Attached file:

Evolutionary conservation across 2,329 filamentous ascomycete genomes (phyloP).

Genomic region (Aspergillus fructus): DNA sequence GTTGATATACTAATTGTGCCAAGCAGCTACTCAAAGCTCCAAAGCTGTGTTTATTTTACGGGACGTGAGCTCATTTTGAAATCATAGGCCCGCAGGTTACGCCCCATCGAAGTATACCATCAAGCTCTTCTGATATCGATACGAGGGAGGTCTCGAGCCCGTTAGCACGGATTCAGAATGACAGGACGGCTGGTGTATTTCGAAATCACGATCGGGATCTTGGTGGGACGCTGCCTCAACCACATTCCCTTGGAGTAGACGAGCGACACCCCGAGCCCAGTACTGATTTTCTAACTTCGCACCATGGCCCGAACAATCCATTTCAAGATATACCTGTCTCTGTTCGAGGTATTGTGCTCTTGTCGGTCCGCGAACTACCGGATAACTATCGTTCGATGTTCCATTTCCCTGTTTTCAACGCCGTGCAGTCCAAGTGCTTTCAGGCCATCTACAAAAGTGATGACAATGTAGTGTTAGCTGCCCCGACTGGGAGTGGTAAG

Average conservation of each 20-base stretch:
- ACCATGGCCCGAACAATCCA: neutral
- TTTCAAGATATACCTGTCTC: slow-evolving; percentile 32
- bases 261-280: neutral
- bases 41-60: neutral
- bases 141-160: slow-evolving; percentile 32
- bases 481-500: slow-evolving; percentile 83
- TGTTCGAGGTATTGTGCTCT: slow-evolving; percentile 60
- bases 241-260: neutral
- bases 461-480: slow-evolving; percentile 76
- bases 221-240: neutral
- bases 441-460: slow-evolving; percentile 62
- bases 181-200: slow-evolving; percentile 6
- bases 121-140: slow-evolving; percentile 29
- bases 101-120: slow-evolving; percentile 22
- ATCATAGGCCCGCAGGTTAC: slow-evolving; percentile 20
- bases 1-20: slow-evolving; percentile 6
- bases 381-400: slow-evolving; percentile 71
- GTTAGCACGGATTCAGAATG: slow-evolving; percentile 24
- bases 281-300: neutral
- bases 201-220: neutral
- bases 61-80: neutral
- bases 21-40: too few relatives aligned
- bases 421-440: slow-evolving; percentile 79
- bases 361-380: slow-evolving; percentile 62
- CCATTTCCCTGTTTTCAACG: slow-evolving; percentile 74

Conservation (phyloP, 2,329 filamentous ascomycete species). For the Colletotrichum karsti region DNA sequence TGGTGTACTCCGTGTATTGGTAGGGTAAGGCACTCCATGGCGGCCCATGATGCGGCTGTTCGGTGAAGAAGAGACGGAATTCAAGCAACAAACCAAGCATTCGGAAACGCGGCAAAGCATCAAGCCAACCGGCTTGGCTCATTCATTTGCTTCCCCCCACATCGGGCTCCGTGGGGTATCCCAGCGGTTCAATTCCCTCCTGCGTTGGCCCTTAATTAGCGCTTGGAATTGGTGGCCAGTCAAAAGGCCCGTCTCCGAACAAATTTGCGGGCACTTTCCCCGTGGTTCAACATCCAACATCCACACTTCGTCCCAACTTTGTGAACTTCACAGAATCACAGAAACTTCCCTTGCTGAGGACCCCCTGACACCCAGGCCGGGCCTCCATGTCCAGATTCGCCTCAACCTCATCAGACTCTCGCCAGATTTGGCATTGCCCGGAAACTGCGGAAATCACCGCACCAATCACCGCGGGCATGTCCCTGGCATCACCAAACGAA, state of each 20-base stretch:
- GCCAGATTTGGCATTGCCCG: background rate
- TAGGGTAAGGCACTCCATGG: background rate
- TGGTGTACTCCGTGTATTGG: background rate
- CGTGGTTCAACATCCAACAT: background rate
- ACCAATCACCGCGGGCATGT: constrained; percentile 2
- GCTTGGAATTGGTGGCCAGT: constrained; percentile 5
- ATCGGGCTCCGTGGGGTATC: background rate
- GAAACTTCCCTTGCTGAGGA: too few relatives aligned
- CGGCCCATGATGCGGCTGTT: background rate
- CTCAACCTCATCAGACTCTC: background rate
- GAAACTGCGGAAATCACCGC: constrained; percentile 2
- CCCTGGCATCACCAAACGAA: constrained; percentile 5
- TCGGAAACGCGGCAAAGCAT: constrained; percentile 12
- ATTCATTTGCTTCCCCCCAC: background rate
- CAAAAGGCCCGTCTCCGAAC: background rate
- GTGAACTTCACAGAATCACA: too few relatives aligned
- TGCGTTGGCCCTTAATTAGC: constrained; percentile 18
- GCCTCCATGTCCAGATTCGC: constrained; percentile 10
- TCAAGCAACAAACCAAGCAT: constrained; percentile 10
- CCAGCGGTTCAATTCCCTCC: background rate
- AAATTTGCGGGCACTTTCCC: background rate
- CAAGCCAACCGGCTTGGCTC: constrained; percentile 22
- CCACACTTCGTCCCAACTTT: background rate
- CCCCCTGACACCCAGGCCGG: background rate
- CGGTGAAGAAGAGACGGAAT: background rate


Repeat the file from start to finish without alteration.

Evolutionary conservation across 2,329 filamentous ascomycete genomes (phyloP).

Genomic region (Aspergillus fructus): DNA sequence GTTGATATACTAATTGTGCCAAGCAGCTACTCAAAGCTCCAAAGCTGTGTTTATTTTACGGGACGTGAGCTCATTTTGAAATCATAGGCCCGCAGGTTACGCCCCATCGAAGTATACCATCAAGCTCTTCTGATATCGATACGAGGGAGGTCTCGAGCCCGTTAGCACGGATTCAGAATGACAGGACGGCTGGTGTATTTCGAAATCACGATCGGGATCTTGGTGGGACGCTGCCTCAACCACATTCCCTTGGAGTAGACGAGCGACACCCCGAGCCCAGTACTGATTTTCTAACTTCGCACCATGGCCCGAACAATCCATTTCAAGATATACCTGTCTCTGTTCGAGGTATTGTGCTCTTGTCGGTCCGCGAACTACCGGATAACTATCGTTCGATGTTCCATTTCCCTGTTTTCAACGCCGTGCAGTCCAAGTGCTTTCAGGCCATCTACAAAAGTGATGACAATGTAGTGTTAGCTGCCCCGACTGGGAGTGGTAAG

Average conservation of each 20-base stretch:
- ACCATGGCCCGAACAATCCA: neutral
- TTTCAAGATATACCTGTCTC: slow-evolving; percentile 32
- bases 261-280: neutral
- bases 41-60: neutral
- bases 141-160: slow-evolving; percentile 32
- bases 481-500: slow-evolving; percentile 83
- TGTTCGAGGTATTGTGCTCT: slow-evolving; percentile 60
- bases 241-260: neutral
- bases 461-480: slow-evolving; percentile 76
- bases 221-240: neutral
- bases 441-460: slow-evolving; percentile 62
- bases 181-200: slow-evolving; percentile 6
- bases 121-140: slow-evolving; percentile 29
- bases 101-120: slow-evolving; percentile 22
- ATCATAGGCCCGCAGGTTAC: slow-evolving; percentile 20
- bases 1-20: slow-evolving; percentile 6
- bases 381-400: slow-evolving; percentile 71
- GTTAGCACGGATTCAGAATG: slow-evolving; percentile 24
- bases 281-300: neutral
- bases 201-220: neutral
- bases 61-80: neutral
- bases 21-40: too few relatives aligned
- bases 421-440: slow-evolving; percentile 79
- bases 361-380: slow-evolving; percentile 62
- CCATTTCCCTGTTTTCAACG: slow-evolving; percentile 74

Conservation (phyloP, 2,329 filamentous ascomycete species). For the Colletotrichum karsti region DNA sequence TGGTGTACTCCGTGTATTGGTAGGGTAAGGCACTCCATGGCGGCCCATGATGCGGCTGTTCGGTGAAGAAGAGACGGAATTCAAGCAACAAACCAAGCATTCGGAAACGCGGCAAAGCATCAAGCCAACCGGCTTGGCTCATTCATTTGCTTCCCCCCACATCGGGCTCCGTGGGGTATCCCAGCGGTTCAATTCCCTCCTGCGTTGGCCCTTAATTAGCGCTTGGAATTGGTGGCCAGTCAAAAGGCCCGTCTCCGAACAAATTTGCGGGCACTTTCCCCGTGGTTCAACATCCAACATCCACACTTCGTCCCAACTTTGTGAACTTCACAGAATCACAGAAACTTCCCTTGCTGAGGACCCCCTGACACCCAGGCCGGGCCTCCATGTCCAGATTCGCCTCAACCTCATCAGACTCTCGCCAGATTTGGCATTGCCCGGAAACTGCGGAAATCACCGCACCAATCACCGCGGGCATGTCCCTGGCATCACCAAACGAA, state of each 20-base stretch:
- GCCAGATTTGGCATTGCCCG: background rate
- TAGGGTAAGGCACTCCATGG: background rate
- TGGTGTACTCCGTGTATTGG: background rate
- CGTGGTTCAACATCCAACAT: background rate
- ACCAATCACCGCGGGCATGT: constrained; percentile 2
- GCTTGGAATTGGTGGCCAGT: constrained; percentile 5
- ATCGGGCTCCGTGGGGTATC: background rate
- GAAACTTCCCTTGCTGAGGA: too few relatives aligned
- CGGCCCATGATGCGGCTGTT: background rate
- CTCAACCTCATCAGACTCTC: background rate
- GAAACTGCGGAAATCACCGC: constrained; percentile 2
- CCCTGGCATCACCAAACGAA: constrained; percentile 5
- TCGGAAACGCGGCAAAGCAT: constrained; percentile 12
- ATTCATTTGCTTCCCCCCAC: background rate
- CAAAAGGCCCGTCTCCGAAC: background rate
- GTGAACTTCACAGAATCACA: too few relatives aligned
- TGCGTTGGCCCTTAATTAGC: constrained; percentile 18
- GCCTCCATGTCCAGATTCGC: constrained; percentile 10
- TCAAGCAACAAACCAAGCAT: constrained; percentile 10
- CCAGCGGTTCAATTCCCTCC: background rate
- AAATTTGCGGGCACTTTCCC: background rate
- CAAGCCAACCGGCTTGGCTC: constrained; percentile 22
- CCACACTTCGTCCCAACTTT: background rate
- CCCCCTGACACCCAGGCCGG: background rate
- CGGTGAAGAAGAGACGGAAT: background rate